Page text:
Nicole Feliciano has been an online “influencer” for 13 years. In fact, as the founder of MomTrends, you could say she’s one of the original influencers in the mom space. You know, from before we started calling them “influencers.”
Feliciano’s older daughter recently turned 14; she started blogging when that daughter was born. Suffice it to say, she knows some things about the internet.
That’s why we found it a little surprising to learn about her strict internet boundaries when it comes to her family.
“From the beginning,” she says, “I drew a firm line about my kids not being featured. Though I’m talking about parenting on social media, I keep their identities very shielded. If and when they did appear when they were younger, they’d be sleeping in stroller or something—it’s not all about them.”
Her husband makes about two appearances a year on the website. “I still never mention his name,” Feliciano says. “These days, influencer marketing tends to be about the person’s family. It’s one way to go, but I didn’t want my kids to feel like they were on call for my work. I also wanted it to be something that was scalable.”
Here are the top tips she uses in her own life:
As her company was growing, Feliciano made a big point to share its mission, business model, successes and failures with everyone in the family. “I didn’t do it to the point where it was exhausting or monopolized the conversation, but I wanted my daughters to know what was going on and why I was taking occasional trips.”
The girls would help her with payroll. “They loved depositing checks; they’d wage epic battles over who got to deposit checks into the ATM machine. I loved showing them the account balances and they’d say, ‘Oooh, Mommy, you’re rich!’ I’d say, ‘Well, till payroll goes out in two weeks!’”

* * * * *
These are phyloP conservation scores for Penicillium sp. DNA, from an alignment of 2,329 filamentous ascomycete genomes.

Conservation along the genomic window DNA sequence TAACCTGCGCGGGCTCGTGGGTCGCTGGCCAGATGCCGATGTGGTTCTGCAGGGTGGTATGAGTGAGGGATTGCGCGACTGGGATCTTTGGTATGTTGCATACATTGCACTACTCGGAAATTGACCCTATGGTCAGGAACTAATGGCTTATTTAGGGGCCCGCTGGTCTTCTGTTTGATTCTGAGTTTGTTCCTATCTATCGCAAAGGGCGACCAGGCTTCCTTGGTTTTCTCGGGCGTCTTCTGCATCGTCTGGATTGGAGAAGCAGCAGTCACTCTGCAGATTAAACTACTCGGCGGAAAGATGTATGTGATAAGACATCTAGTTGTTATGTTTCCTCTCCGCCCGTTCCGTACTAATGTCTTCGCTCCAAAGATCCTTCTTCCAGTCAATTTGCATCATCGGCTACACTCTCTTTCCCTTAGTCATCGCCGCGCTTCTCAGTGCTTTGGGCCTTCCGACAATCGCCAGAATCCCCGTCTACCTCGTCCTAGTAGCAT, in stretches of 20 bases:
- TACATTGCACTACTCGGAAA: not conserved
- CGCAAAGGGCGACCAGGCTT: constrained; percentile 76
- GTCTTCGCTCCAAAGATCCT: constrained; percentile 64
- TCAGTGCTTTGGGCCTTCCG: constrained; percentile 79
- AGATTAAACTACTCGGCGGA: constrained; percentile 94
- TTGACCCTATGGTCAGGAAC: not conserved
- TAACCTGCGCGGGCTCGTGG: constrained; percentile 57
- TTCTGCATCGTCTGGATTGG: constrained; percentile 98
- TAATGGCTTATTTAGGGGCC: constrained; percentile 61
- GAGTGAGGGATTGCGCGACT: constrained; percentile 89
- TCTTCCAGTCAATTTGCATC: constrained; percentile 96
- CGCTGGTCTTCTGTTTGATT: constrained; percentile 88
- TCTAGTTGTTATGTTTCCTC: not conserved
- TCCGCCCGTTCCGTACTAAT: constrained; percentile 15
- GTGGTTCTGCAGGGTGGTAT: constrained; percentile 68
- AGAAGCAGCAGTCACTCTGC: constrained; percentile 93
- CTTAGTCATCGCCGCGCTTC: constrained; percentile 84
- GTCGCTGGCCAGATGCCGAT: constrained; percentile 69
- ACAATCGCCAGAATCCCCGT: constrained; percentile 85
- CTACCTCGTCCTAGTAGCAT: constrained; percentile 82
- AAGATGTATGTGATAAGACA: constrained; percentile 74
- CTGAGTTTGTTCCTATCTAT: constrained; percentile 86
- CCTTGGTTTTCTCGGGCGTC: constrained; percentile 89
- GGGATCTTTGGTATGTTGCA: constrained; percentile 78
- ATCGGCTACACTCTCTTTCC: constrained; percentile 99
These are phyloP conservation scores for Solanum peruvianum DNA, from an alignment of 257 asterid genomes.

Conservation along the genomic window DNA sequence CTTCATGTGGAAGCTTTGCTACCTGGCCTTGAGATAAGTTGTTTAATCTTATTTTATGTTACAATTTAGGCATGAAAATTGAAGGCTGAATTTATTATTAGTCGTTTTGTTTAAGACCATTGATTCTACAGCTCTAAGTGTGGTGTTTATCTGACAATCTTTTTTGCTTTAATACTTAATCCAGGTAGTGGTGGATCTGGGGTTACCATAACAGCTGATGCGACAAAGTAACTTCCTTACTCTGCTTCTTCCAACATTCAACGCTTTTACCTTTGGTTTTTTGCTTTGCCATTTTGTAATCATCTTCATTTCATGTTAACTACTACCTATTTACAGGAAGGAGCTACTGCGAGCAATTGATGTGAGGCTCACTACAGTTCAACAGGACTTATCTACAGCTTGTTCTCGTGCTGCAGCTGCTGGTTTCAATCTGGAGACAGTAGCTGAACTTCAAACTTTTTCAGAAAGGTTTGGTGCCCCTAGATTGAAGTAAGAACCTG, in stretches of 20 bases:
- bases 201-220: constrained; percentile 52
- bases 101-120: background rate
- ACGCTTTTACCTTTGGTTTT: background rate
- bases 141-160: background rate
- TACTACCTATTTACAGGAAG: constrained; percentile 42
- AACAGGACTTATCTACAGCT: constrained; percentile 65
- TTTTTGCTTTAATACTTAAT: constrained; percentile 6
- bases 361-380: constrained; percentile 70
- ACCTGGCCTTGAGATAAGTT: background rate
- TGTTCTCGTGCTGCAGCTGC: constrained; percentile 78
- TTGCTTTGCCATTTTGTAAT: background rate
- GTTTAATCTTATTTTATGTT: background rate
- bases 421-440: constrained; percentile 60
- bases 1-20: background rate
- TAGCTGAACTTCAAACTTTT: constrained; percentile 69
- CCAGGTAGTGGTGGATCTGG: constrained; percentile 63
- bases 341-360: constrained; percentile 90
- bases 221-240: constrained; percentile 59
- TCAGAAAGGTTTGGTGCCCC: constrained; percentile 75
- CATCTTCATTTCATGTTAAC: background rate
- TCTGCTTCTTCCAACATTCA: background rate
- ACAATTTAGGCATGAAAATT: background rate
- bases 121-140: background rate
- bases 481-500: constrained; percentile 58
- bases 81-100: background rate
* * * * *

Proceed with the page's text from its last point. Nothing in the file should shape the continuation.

Lots of parents want to teach their kids about entrepreneurship. Because they hear about their mom’s entrepreneurship all the time, Feliciano’s daughters think about how they could be entrepreneurs when they grow up, too.
At one point a number of years back, Feliciano’s home life was busy and her husband’s career took off. He questioned why she was working at all if she didn’t need to. “Not only was it about my sense of self, I was modeling for our two daughters that they may never be in a situation where a partner can afford for them not to work,” she says. “That reality is so few and far between for most people, so I don’t want them to think that’s an option for them to just choose not to work. I do think there will be fewer and fewer stay-at-home parents unless our economy drastically changes.”
Even the daughters of a social influencer can make mistakes. There were some instances in the past few years when Feliciano thought, “I talk about this with you all the time. I can’t believe you’d put this on social media!”
She explains the dynamics of social media to her daughters in stark terms. “I talk to them about how I carefully edit what I put out. We may take 100 photos and use only two of them. I show them how I edit my content and think about my public image,” she says. In other words, she wants them to understand that they shouldn’t absorb everything online as though it were actual truth—there’s more to most pictures than meets the eye.
When Feliciano does get negative comments online, she’s turned those into conversations. “I’ve explained how it’s usually best not to engage with trolls on the internet; their whole job is to bring other people down. I’m not looking at it as a reflection on me if I get negative comments.” But, she says, it’s really tough for teens and tweens to comprehend that comments are not a judgment of one’s worth.
“I understand why depression rates are up and kids have a hard time with social media and anxiety. I had a life before social media existed, and they didn’t,” Feliciano says. “In my house, we talk a lot about the you offline. That’s the version of yourself that you should feel best about and spend the most time developing, before you even think about developing an online persona.”